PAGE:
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The Complete Picture
We live in a safe, desirable community. We have enviable pubic services and facilities, including beautiful parks,
newly refurbished libraries and extensive youth and adult recreational programs. There is ready access to the airport,
local and regional rail service, high quality medical care, jobs, shopping and entertainment, and of course, first
class public schools. Since people want to live in desirable places and developers know this, the process of
planning for and controlling development is critical if we are to preserve the quality and character of our community.
Controlling development in Pennsylvania is challenging. Property owners and the "free market" decide which
properties are developed when and how. Local governments are obliged to process development applications and elected
officials must consider and act on them or risk automatic approval without any chance of addressing community concerns.
Given this framework, elected officials must understand the legal requirements and fiscal implications of any development
decision, and the community is best served
when the decisions are predicated on a clear understanding of demographic trends and community development patterns.
Not every elected official has this type of expertise and having a representative who does provides a substantial
benefit. While serving as the Township's Planning Director, Commissioner Rogan earned the respect and trust of many people
in the development industry and that fact accrues to the benefit of the Ward's residents and the township as a
whole. This positive reservoir can and does play an important role in resolving sometimes contentious disagreements,
crafting solutions that better address community concerns, and allow competing interests to come to agreement.
Of course, there are times when neither trust nor years of building effective working relationships will suffice,
and a commissioner ends up getting sued when a decision made to protect the community's character is considered unacceptable
by a property owner/developer, as was the case in the recent past. Even in the face of occurrences such as this,
Commissioner Rogan is committed to doing what it takes to preserve the quality and character of the home she chose to
raise her family in and has dedicated herself to serve and protect for the past 25 years.
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Commissioner Rogan's vision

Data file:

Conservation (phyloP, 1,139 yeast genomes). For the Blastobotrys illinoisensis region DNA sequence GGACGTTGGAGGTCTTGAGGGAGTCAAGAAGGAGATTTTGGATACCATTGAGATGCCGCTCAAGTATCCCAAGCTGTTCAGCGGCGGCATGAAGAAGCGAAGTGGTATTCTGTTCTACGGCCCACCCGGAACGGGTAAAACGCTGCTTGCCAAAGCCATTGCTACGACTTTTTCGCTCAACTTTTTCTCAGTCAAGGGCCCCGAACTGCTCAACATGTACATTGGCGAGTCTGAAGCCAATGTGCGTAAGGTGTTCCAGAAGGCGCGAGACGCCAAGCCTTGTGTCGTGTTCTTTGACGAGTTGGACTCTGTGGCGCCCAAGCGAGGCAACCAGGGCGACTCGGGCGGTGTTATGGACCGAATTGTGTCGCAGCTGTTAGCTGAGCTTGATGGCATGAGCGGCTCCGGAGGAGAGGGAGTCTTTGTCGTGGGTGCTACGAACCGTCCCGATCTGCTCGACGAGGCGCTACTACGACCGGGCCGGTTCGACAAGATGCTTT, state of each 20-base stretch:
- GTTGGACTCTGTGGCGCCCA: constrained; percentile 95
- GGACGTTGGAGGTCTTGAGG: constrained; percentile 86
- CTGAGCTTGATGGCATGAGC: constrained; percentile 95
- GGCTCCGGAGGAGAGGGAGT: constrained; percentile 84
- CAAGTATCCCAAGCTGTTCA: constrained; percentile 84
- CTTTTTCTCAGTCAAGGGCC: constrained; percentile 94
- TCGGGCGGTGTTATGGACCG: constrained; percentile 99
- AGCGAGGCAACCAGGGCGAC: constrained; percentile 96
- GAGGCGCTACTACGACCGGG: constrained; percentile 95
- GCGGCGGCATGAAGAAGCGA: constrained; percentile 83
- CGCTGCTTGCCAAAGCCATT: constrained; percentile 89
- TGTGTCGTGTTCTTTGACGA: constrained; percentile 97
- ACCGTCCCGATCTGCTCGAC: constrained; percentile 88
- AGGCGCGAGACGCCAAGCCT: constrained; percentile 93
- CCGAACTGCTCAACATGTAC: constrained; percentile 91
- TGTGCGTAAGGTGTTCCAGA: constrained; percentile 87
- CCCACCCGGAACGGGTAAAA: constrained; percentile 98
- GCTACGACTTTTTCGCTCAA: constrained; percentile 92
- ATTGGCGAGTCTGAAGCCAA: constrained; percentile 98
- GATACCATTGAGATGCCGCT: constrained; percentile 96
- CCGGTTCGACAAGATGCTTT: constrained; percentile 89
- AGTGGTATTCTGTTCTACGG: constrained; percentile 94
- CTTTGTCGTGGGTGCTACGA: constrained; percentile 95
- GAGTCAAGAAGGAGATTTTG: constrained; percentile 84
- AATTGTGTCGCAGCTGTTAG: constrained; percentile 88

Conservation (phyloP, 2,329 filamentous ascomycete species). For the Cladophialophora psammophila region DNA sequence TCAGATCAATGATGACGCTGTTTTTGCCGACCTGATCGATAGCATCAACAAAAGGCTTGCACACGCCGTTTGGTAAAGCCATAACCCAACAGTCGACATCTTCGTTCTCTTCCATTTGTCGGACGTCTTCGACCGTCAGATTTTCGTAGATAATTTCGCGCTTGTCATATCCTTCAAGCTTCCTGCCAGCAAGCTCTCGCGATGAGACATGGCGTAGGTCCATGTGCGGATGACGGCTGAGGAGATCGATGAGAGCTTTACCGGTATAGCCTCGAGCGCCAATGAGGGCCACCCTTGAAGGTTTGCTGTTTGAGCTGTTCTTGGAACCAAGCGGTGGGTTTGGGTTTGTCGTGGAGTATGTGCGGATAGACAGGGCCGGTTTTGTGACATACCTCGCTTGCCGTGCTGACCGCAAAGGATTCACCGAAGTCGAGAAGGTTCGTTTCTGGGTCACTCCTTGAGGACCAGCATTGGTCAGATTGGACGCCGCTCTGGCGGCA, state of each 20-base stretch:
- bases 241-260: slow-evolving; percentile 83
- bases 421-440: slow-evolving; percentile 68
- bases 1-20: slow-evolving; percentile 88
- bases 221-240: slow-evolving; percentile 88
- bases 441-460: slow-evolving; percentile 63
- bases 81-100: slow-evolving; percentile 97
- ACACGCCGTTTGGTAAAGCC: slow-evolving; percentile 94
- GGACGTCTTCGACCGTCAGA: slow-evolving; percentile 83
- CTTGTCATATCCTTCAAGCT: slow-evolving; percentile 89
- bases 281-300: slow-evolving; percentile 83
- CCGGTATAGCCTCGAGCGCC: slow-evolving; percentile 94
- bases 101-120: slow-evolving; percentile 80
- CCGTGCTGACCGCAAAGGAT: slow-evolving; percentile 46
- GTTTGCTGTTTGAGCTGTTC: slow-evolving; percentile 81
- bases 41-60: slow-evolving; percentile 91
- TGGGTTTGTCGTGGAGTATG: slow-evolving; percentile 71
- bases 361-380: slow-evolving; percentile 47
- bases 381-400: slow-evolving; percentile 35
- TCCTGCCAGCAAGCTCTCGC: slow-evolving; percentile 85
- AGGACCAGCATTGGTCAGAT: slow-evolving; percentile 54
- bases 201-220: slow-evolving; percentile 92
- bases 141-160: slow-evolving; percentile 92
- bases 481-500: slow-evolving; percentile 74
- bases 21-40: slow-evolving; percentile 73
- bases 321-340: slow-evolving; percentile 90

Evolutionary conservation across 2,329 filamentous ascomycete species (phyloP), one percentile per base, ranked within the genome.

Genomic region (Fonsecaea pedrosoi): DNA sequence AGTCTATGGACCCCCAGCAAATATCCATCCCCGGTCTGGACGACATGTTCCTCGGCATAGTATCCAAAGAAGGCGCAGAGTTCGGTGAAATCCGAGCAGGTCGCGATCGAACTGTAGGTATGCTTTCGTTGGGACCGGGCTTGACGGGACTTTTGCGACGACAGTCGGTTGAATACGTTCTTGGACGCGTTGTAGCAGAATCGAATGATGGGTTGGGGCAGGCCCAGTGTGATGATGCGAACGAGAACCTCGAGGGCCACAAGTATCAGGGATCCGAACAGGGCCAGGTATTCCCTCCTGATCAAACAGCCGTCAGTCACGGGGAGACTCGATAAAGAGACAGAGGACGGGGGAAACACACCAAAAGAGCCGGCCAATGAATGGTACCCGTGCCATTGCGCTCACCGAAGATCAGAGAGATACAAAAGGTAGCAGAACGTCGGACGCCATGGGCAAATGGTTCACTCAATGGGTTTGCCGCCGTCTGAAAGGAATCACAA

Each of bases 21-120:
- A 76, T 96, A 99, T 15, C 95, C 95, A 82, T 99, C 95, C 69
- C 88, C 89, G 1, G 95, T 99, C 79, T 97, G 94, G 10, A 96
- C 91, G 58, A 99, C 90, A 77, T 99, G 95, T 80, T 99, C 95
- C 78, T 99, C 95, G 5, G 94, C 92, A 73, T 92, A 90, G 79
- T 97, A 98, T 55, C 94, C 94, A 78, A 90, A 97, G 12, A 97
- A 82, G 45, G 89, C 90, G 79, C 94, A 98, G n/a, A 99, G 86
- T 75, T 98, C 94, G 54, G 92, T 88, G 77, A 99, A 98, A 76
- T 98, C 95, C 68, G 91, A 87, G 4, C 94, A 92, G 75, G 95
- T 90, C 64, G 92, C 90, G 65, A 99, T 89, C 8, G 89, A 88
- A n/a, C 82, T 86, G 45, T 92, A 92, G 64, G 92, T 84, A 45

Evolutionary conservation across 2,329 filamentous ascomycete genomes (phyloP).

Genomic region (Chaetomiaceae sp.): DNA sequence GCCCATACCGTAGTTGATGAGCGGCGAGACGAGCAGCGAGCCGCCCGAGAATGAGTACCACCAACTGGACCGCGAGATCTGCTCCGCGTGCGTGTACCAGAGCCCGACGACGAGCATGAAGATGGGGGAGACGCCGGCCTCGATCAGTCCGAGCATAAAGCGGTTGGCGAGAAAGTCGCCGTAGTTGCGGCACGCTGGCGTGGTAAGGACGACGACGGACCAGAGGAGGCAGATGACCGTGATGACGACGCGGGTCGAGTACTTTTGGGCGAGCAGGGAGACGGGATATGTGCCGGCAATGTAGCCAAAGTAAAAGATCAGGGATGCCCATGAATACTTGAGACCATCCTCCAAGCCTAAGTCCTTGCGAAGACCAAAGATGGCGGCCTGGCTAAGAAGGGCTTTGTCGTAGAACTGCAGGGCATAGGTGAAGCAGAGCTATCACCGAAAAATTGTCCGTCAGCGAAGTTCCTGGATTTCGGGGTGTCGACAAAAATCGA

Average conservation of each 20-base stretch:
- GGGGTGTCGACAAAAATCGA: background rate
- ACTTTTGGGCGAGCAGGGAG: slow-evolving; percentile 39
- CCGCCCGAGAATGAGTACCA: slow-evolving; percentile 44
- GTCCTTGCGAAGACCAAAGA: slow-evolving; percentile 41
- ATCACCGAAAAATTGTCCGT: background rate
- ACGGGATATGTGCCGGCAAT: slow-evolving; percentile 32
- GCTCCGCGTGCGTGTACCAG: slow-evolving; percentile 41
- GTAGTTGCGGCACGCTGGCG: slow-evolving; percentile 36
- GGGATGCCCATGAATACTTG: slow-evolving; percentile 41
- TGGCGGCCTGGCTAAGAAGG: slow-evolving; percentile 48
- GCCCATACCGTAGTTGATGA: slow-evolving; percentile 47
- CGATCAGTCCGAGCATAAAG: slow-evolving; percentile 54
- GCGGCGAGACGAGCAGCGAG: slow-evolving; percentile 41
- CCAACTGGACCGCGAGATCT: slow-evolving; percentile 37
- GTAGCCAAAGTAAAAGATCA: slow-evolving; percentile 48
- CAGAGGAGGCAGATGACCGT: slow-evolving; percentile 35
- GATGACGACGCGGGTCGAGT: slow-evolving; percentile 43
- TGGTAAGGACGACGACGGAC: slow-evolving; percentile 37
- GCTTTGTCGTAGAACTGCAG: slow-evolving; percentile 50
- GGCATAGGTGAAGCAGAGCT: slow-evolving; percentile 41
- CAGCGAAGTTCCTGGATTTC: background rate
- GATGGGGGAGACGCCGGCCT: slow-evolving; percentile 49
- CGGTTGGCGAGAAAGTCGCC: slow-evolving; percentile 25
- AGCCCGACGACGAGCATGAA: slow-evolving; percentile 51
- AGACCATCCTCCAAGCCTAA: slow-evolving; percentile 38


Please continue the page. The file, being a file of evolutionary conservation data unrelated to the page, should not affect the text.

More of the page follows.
In 1990 Commissioner Rogan moved to Pennsylvania and dedicated herself to protecting and enhancing Lower Merion's
greatest assets and she "double downed" in 1999 when she and her husband decided to buy their home and raise their two
boys in Wynnewood. The innovative land use and development regulations drafted and adopted over the last two
decades and the hours of Committee and Board meetings she has participated in, stand testament to her commitment
to controlling the problems commonly associated with property development.
Societies evolve over time and, as Francis Bacon said: "Things alter for the worse spontaneously if they be not altered
for the better designedly." Commissioner Rogan's commitment to preserving the quality and character of Lower Merion
Township is clear. The fact that the township's population is stable today while housing types
become more diverse and new development is located to support a sustainable lifestyle, demonstrate the success of
Commissioner Rogan's efforts.
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Ask Moodys and Standard and Poors
The Moodys and Standard and Poors ratings agencies have consistently given the Township's debt AAA
ratings, the safest possible municipal bond ratings available, citing the Township's strong financial
management and prudent fiscal policies.
Better still, what comes along with that stellar rating are rock-bottom interest rates allowing the
Township to borrow money really cheaply - lenders bid down the interest rate to gain the right
to lend to the Township - and use that money to invest in restoring infrastructure, our libraries, parks,
lighting, roads and bridges, generating a substantial return on that investment in maintaining the
desirability of living in Lower Merion, our economic vitality and the value of our homes.